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Indian Heritage & Culture

TRIFED Showcases India's Tribal Craftsmanship at G20 Summit

  • 14 Sep 2023
  • 5 min read

For Prelims: Longpi Pottery, Gond Paintings, Meenakari Crafts, Gujarat Hangings, TRIFED

For Mains: Role of TRIFED in empowering tribal communities, Socio-economic Development of Tribal Communities

Source: PIB

Why in News?

The recent 18th G20 Summit witnessed a captivating display of India's rich tribal heritage and craftsmanship, curated and presented by the Tribal Cooperative Marketing Development Federation of India(TRIFED), Ministry of Tribal Affairs.

What Artifacts and Products did TRIFED Display at the G20 Summit?

Artifacts/Products Description

Longpi Pottery:

  • Originating from the village of Longpi in Manipur, the Tangkhul Naga tribes practise this unique pottery style.
  • Longpi pottery stands out as it doesn't rely on the potter's wheel; everything is hand-shaped or moulded.
  • The distinct grey-black cooking pots, sturdy kettles, and charming bowls are Longpi's trademarks, but new design elements are being introduced.

Chhattisgarh Wind Flutes:

  • 'Sulur' bamboo wind flute is a unique musical creation curated by the Gond Tribe of Bastar in Chhattisgarh.
    • It produces melodies through a simple one-handed twirl and has fish emblems, geometric lines, and triangles etched on its surface.
  • The 'Sulur' serves utilitarian purposes, helping tribal men ward off animals and guide cattle through jungles.
  • It showcases the Gond Tribe's ingenious craftsmanship, which is a harmonious blend of artistry and functionality.

Gond Paintings:

  • Gond paintings reflect their deep connection to nature and tradition.
  • They start with dots, calculating image volume, which they then connect to form outer shapes filled with vibrant colours.
  • These artworks are deeply influenced by their social environment and they stand as a testament to the tribe's artistic ingenuity.

Gujarat Hangings:

  • Curated by the Bhil & Patelia Tribe in Dahod, Gujarat, these wall hangings are rooted in ancient Gujarat art.
  • Initially, the hangings were dolls and cradle birds made of cotton cloth and recycled materials.
    • The hangings now include mirror work, zari, stones, and beads, blending tradition with contemporary fashion.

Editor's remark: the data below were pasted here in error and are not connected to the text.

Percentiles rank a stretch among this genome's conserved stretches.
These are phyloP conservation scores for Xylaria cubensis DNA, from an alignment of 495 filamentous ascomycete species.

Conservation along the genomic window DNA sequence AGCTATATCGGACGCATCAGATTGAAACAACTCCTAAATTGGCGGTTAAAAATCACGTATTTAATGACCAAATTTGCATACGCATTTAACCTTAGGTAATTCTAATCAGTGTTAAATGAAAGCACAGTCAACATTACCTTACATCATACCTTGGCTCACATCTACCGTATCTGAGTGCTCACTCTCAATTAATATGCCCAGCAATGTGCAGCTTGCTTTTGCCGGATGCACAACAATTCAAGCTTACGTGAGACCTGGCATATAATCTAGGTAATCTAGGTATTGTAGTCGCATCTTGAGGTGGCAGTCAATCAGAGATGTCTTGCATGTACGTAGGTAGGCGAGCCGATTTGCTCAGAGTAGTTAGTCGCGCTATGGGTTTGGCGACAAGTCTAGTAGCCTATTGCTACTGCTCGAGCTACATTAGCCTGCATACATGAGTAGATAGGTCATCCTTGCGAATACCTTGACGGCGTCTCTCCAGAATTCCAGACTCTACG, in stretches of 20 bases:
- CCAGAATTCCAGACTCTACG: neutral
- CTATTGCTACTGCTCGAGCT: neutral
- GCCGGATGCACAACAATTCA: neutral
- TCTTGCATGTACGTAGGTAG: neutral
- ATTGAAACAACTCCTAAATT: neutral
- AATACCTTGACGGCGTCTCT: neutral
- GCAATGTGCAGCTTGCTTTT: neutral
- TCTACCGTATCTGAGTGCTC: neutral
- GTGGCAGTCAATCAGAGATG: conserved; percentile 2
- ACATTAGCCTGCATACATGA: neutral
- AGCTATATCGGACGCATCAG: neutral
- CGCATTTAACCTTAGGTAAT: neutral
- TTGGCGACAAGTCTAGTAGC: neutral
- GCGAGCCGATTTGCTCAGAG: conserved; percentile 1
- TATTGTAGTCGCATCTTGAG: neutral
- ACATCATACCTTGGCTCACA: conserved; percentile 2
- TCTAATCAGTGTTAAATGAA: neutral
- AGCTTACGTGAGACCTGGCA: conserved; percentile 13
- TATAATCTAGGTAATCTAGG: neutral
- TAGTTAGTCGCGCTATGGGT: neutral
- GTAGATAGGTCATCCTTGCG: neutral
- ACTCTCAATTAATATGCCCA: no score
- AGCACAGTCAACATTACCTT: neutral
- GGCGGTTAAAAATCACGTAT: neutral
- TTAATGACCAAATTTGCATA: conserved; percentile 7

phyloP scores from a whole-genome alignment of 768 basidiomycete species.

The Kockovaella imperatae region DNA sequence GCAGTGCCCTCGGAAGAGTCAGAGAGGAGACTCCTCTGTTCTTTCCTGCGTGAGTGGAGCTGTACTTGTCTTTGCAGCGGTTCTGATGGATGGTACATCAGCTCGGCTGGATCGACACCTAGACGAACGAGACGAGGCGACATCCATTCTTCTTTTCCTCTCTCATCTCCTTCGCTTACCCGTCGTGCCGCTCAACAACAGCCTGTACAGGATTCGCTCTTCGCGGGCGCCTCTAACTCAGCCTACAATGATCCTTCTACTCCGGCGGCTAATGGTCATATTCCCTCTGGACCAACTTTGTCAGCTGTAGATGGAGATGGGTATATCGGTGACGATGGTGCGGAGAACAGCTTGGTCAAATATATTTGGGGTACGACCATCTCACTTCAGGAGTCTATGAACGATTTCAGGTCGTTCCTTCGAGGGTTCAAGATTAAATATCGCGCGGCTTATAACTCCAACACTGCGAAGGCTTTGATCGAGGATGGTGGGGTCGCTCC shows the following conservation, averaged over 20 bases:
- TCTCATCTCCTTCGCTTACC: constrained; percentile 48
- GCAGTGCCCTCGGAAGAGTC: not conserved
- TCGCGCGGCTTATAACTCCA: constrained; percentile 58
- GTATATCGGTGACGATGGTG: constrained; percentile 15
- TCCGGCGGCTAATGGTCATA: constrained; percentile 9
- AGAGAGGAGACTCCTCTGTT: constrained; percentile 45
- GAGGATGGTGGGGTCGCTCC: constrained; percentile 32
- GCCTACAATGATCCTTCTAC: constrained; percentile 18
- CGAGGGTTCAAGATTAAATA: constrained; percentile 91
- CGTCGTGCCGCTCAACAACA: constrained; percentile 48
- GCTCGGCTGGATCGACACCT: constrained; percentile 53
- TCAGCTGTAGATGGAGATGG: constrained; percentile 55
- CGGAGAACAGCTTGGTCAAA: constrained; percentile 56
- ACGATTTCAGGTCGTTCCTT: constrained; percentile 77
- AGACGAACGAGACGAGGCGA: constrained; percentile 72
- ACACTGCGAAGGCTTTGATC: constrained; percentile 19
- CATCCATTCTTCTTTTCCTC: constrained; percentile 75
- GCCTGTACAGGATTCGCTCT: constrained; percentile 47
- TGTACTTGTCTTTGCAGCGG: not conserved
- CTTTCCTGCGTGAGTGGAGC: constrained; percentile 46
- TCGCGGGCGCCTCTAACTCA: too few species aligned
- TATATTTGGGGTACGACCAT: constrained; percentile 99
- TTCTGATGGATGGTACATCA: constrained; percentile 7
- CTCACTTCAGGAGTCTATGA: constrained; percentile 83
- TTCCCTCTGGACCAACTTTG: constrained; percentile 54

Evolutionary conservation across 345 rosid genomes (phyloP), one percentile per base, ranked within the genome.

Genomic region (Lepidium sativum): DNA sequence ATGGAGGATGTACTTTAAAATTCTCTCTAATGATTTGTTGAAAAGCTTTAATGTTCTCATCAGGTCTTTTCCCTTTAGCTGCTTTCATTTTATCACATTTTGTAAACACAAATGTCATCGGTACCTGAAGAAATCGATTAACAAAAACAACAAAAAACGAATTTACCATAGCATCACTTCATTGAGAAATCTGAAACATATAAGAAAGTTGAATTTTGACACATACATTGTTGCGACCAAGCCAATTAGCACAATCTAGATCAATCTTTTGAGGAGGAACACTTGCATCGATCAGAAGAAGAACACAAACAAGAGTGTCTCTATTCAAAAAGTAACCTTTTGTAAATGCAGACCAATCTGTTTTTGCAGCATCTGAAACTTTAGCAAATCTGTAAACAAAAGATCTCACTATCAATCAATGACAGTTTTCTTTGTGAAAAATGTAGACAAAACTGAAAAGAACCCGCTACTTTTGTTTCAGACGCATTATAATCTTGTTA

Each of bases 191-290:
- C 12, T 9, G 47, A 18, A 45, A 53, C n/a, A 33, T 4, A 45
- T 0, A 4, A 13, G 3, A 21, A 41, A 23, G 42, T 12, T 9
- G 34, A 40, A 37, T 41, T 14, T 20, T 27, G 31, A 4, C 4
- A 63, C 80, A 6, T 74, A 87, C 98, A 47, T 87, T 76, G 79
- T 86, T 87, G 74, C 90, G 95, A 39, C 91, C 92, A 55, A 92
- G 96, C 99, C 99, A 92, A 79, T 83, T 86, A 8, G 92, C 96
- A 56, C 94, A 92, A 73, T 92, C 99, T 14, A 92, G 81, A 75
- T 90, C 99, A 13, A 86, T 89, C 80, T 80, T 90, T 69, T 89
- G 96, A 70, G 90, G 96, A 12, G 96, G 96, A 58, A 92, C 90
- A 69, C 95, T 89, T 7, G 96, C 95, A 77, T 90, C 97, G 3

Sheep Wool Stoles:

  • Crafted by the Bodh, Bhutia, and Gujjar Bakarwal tribes from Himachal Pradesh/Jammu & Kashmir.
    • They use pure sheep wool to make various clothing, including jackets, shawls, and stoles.
    • Originally featuring monochromatic schemes of white, black, and grey, Tribal craftsmanship is undergoing a transformation with dual-coloured designs becoming popular.

Rajasthan Artistry:

  • Mosaic Lamps:
    • Captures the mosaic art style and is crafted into lampshades and candle holders. When illuminated, they unleash a kaleidoscope of colours, adding vibrancy to any space.

Ambabari Metalwork:

  • It is curated by the Meena Tribe and also embraces enamelling, a meticulous process that elevates metal decoration.
    • Today, it extends beyond gold to metals like silver and copper.
Meenakari Crafts:
  • Meenakari crafts involve decorating metal surfaces with vibrant minerals, a tradition demanding exceptional skill, introduced by the Mughals.
    • This tradition demands exceptional skills as delicate designs are etched onto metal, creating grooves for colours to nestle in.

          Tribal Cooperative Marketing Development Federation of India(TRIFED):

          • TRIFED came into existence in 1987. It is a national-level apex organisation functioning under the administrative control of the Ministry of Tribal Affairs.
          • The objective of TRIFED is the socio-economic development of tribal people in the country by way of marketing development of the tribal products such as metal craft, tribal textiles, pottery, tribal paintings and pottery on which the tribals depend heavily for a major portion of their income.
          • TRIFED acts as a facilitator and service provider for tribes to sell their product.
          • The approach by TRIFED aims to empower tribal people with knowledge, tools and a pool of information so that they can undertake their operations in a more systematic and scientific manner.
          • It also involves capacity building of the tribal people through sensitization, formation of Self Help Groups (SHGs) and imparting training to them for undertaking a particular activity.
          • TRIFED has its Head Office located in New Delhi and has a network of 13 Regional Offices located at various places in the country.

          UPSC Civil Services Examination Previous Year Question (PYQ)


          Q.1 Safeguarding the Indian Art Heritage is the need of the moment. Discuss. (2018)

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